Sometimes, deciding what something isn’t helps students make sense of what it is. Games like “Black Sheep” are great for this. The facilitator shares a family of words and invites students to reason which one doesn’t belong. A parts of speech puzzle might include: leap, sprint, quickly, gallop (with the adverb quickly as the odd one out). Puzzles should increase in rigor and complexity as students move toward mastery.
Relays are an active way to practice sentence building. Try this: Divide students into small teams, each assigned to a “home base”. Place two decks of cards in the center of the room. Deck 1 contains content/unit vocabulary. Deck 2 holds sentence building cards, including various prepositions, conjunctions, punctuation marks, and “double underline” cards (indicating the use of a capital letter).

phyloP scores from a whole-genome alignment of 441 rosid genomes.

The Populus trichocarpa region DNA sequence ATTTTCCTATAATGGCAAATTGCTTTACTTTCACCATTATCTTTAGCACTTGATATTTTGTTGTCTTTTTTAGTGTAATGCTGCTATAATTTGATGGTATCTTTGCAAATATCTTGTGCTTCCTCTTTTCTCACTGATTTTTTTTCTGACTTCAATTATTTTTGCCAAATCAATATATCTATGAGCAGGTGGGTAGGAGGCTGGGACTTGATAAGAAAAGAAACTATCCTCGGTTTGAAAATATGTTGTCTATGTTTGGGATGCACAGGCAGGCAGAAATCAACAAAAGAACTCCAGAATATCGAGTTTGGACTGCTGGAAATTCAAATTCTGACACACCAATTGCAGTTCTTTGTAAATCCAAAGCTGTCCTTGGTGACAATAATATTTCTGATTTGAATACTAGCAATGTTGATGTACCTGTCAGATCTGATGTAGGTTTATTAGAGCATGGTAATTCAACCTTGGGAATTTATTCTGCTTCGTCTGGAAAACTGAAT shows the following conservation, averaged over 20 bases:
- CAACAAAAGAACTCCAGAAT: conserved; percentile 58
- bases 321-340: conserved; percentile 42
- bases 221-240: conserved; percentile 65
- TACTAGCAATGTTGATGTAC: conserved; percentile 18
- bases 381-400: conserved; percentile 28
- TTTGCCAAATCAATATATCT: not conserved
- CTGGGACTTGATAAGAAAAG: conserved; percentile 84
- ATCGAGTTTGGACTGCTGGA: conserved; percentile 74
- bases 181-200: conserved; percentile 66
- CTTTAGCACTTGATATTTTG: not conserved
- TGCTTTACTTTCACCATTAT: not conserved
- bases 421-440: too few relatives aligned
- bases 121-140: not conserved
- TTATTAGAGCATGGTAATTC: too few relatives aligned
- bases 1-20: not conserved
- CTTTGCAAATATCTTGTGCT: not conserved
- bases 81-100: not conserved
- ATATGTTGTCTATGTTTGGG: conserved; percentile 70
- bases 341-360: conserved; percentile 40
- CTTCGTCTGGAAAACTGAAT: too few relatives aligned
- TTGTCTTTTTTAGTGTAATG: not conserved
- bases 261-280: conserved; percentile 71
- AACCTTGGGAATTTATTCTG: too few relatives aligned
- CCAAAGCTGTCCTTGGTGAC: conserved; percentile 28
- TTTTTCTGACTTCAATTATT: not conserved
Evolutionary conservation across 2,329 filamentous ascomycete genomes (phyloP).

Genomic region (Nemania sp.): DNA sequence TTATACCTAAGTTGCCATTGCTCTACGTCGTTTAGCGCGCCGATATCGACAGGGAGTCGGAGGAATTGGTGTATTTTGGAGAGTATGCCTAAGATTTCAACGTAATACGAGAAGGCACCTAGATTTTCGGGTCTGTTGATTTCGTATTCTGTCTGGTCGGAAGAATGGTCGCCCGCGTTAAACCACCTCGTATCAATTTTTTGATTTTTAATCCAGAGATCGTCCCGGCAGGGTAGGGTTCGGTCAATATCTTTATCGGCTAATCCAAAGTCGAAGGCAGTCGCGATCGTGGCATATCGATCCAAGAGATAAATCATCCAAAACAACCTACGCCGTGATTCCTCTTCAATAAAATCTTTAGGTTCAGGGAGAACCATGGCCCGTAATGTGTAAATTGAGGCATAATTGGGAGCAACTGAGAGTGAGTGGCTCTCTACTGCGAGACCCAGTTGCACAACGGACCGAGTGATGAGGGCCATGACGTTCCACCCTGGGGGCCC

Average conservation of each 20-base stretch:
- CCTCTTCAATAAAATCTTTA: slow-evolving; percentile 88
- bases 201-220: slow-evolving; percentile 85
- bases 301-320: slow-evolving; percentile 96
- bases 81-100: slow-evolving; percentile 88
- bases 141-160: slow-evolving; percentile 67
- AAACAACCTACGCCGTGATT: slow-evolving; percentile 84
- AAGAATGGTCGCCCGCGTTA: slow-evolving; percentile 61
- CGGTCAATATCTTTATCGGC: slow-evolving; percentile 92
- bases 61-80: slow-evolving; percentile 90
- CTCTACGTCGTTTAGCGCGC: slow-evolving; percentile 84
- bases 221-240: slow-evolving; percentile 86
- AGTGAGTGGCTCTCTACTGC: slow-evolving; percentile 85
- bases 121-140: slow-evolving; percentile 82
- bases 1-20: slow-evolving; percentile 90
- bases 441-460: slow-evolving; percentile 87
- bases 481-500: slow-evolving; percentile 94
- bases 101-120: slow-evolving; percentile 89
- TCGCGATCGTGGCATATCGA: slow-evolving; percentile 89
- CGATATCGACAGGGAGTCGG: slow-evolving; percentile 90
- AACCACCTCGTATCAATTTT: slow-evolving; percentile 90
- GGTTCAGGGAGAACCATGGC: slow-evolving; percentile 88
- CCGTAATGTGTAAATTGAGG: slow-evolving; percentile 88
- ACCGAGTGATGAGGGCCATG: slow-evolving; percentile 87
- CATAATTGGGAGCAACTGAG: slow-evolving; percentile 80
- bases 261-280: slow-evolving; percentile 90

To play, one person from each team races to the cards, selects one from each pile, and returns to “base”. The process continues until each team has constructed a full, meaningful sentence, complete with appropriate sequencing and punctuation.
Students can learn to become masterful directors of the cast of characters that make up the English language. By engaging students in authentic, language-dynamic learning experiences, we can help make this learning concrete... and fun!